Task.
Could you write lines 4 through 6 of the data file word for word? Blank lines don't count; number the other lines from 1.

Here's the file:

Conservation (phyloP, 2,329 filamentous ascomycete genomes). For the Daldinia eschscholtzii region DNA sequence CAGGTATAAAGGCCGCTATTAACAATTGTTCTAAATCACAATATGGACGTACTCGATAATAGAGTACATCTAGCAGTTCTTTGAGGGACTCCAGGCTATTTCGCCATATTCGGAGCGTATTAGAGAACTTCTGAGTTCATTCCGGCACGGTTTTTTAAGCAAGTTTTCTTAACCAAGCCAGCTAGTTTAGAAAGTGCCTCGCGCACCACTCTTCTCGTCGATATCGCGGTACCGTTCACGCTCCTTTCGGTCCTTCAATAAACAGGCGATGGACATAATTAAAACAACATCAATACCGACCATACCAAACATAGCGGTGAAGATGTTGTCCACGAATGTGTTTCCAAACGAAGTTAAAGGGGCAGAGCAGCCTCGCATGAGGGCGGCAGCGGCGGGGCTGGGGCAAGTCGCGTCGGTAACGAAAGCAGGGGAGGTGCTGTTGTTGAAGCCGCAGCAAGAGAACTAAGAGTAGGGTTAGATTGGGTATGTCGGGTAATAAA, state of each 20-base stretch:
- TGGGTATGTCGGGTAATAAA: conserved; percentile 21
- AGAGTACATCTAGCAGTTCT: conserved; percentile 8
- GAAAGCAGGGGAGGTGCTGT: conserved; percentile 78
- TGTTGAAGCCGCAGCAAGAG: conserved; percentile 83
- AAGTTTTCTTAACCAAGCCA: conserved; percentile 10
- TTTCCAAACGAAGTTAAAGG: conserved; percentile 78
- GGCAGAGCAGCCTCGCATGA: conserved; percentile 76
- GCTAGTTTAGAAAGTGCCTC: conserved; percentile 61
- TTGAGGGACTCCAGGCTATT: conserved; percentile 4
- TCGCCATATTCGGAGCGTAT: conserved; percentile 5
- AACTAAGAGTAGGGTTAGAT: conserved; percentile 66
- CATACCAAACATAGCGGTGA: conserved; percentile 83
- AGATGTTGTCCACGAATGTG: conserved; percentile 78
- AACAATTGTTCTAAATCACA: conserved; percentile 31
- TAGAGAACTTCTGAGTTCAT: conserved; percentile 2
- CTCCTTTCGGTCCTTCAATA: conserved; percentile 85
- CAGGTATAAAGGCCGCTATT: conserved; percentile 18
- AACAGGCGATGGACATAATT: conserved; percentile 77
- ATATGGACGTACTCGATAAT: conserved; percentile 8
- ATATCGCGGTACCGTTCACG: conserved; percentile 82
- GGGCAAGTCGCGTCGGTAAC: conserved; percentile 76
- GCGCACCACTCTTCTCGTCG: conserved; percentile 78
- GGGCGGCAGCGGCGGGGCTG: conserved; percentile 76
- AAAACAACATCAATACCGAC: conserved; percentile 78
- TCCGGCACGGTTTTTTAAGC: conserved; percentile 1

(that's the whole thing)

- GAAAGCAGGGGAGGTGCTGT: conserved; percentile 78
- TGTTGAAGCCGCAGCAAGAG: conserved; percentile 83
- AAGTTTTCTTAACCAAGCCA: conserved; percentile 10